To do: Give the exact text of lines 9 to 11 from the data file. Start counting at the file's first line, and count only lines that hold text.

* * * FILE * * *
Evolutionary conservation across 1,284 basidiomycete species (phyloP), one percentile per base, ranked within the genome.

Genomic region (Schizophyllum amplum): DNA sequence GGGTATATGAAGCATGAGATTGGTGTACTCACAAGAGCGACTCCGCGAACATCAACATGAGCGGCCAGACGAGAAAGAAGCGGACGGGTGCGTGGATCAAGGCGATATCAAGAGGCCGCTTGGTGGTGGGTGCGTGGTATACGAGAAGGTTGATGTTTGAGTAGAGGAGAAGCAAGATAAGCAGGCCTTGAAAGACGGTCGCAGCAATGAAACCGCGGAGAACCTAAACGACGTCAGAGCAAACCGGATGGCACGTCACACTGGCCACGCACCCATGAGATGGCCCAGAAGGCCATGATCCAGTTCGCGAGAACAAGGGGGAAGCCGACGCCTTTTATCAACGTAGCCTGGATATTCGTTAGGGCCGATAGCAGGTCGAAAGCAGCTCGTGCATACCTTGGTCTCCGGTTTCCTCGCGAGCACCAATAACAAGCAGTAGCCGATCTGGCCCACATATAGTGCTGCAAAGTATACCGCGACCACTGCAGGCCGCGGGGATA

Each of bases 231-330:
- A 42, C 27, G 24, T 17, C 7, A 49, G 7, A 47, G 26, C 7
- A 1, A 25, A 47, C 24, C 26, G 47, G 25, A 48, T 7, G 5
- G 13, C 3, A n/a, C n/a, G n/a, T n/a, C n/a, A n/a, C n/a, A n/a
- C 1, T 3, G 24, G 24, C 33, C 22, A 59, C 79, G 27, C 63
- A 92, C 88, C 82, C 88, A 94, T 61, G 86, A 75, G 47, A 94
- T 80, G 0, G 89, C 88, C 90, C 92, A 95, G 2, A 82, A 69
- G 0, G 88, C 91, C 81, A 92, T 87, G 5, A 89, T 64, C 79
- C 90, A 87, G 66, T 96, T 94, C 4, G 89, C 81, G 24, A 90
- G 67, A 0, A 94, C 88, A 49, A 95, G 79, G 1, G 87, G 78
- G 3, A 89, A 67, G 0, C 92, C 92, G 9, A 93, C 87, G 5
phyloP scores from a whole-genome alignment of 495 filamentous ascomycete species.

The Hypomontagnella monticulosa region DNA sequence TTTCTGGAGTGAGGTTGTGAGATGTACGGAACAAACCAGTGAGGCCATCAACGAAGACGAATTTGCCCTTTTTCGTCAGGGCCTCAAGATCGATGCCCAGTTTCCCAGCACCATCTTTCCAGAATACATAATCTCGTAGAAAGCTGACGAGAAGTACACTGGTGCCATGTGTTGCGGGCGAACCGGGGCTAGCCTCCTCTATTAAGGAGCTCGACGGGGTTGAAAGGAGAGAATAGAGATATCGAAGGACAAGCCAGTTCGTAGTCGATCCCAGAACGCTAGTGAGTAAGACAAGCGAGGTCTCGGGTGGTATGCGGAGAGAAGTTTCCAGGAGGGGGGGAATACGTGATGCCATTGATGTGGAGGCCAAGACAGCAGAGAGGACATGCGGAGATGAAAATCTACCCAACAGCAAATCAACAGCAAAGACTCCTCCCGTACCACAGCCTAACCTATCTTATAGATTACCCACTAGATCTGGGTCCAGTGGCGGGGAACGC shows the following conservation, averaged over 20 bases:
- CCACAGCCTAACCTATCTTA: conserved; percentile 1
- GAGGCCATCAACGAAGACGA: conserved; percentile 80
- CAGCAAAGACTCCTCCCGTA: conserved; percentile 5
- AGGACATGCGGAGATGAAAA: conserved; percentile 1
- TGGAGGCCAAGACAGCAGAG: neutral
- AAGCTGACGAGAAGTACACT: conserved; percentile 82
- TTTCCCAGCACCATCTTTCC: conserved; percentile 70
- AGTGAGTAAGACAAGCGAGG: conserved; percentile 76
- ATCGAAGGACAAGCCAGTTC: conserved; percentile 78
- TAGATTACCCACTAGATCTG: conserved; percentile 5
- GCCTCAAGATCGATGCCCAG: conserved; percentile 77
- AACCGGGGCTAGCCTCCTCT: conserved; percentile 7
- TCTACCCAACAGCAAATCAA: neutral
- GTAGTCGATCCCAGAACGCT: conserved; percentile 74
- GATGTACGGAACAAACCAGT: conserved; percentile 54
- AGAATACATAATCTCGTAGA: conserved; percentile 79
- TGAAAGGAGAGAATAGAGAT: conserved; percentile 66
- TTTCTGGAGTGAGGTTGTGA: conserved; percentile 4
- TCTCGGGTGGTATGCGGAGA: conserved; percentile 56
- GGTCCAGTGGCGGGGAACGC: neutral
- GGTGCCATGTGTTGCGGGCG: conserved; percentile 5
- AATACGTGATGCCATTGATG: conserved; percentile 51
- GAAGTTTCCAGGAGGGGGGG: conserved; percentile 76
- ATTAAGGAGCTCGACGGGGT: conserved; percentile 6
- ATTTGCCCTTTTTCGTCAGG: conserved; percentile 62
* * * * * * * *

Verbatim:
- T 80, G 0, G 89, C 88, C 90, C 92, A 95, G 2, A 82, A 69
- G 0, G 88, C 91, C 81, A 92, T 87, G 5, A 89, T 64, C 79
- C 90, A 87, G 66, T 96, T 94, C 4, G 89, C 81, G 24, A 90